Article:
"You can keep this a secret," Korra responded. She searched in the shelves and finally pulled out a roll of fresh new bandages. "Now sit up properly."As she wrapped the bandages around his torso, he looked down at her and smiled.

When Bolin, Hasook, Asami, and the medic came back into the room, Mako had changed into a clean shirt and was peacefully sipping tea with Korra. Although Bolin pestered the two of them for weeks after that, demanding to know what had transpired in his absence, neither of them would say a word.

"Follow through the movements with me one more time," Tenzin instructed.

Korra nodded. Together, the master and his student went through the motions of a basic airbending form. Korra twirled gently, arms raised about her. In the corner of her eye, she could see Tenzin's robes flowing in the air as he spun. She stifled a giggle, and the pair finished with a final forward thrust of the arms.


Korra groaned.

"One more time," Tenzin persisted. "And focus."

"You said that the last time," Korra whined, but nevertheless, she obeyed.

They fell back into position. Having repeated this move for quite literally hundreds of times, Korra no longer had to think. The steps came easily to her, like muscle memory, or the choreography of a dance she had learned. Airbending was indeed, in many ways, like a dance to her. Korra followed through the final motion, pushing her arms out in front of her.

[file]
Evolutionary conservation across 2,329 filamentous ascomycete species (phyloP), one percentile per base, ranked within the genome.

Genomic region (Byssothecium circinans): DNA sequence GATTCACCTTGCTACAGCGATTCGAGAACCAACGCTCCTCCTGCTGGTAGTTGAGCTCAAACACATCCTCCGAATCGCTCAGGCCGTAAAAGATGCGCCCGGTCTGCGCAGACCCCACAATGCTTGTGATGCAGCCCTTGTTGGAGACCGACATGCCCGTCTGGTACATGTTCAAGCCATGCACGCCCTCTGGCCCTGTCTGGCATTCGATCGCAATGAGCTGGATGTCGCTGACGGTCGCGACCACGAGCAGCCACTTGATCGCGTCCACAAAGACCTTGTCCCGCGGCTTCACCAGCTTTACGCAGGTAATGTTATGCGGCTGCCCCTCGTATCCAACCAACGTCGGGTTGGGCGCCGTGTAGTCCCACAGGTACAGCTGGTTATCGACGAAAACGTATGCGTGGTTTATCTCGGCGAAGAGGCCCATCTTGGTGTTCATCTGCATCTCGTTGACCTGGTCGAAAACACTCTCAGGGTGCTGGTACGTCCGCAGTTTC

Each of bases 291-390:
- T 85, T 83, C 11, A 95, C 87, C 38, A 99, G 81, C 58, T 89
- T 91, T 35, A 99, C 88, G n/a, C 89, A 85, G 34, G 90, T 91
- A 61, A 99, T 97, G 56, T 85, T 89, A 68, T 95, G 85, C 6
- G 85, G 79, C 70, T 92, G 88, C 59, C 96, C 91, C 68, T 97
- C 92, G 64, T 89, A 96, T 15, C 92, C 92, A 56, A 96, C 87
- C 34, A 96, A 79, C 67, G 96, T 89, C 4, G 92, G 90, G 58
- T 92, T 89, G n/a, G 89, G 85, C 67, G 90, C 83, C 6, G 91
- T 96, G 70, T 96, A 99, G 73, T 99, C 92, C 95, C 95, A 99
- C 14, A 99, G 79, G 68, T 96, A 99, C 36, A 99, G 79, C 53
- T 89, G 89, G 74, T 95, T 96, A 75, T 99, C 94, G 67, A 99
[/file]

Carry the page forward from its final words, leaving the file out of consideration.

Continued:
And a gust of wind blew out from her palms. It shook the branch of a tree standing several feet in front of her.

Her jaw dropped, and so did Tenzin's. The latter quickly regained his composure and cleared his throat. "You did it," he said in his usual deadpan. But even Tenzin could not completely hide the pride in his voice.

Korra whooped, punching her fist in the air. "I made wind!" a second later, she realized what she had said and snorted.

"Impressive," Mako's voice came from behind her. She turned quickly in surprise.

"How did you get here?"

"I came in while you were training," he said. "You were too in the zone to notice, I guess. Ready for our tutoring session?"

"Sure," she said. "Hey Tenzin – "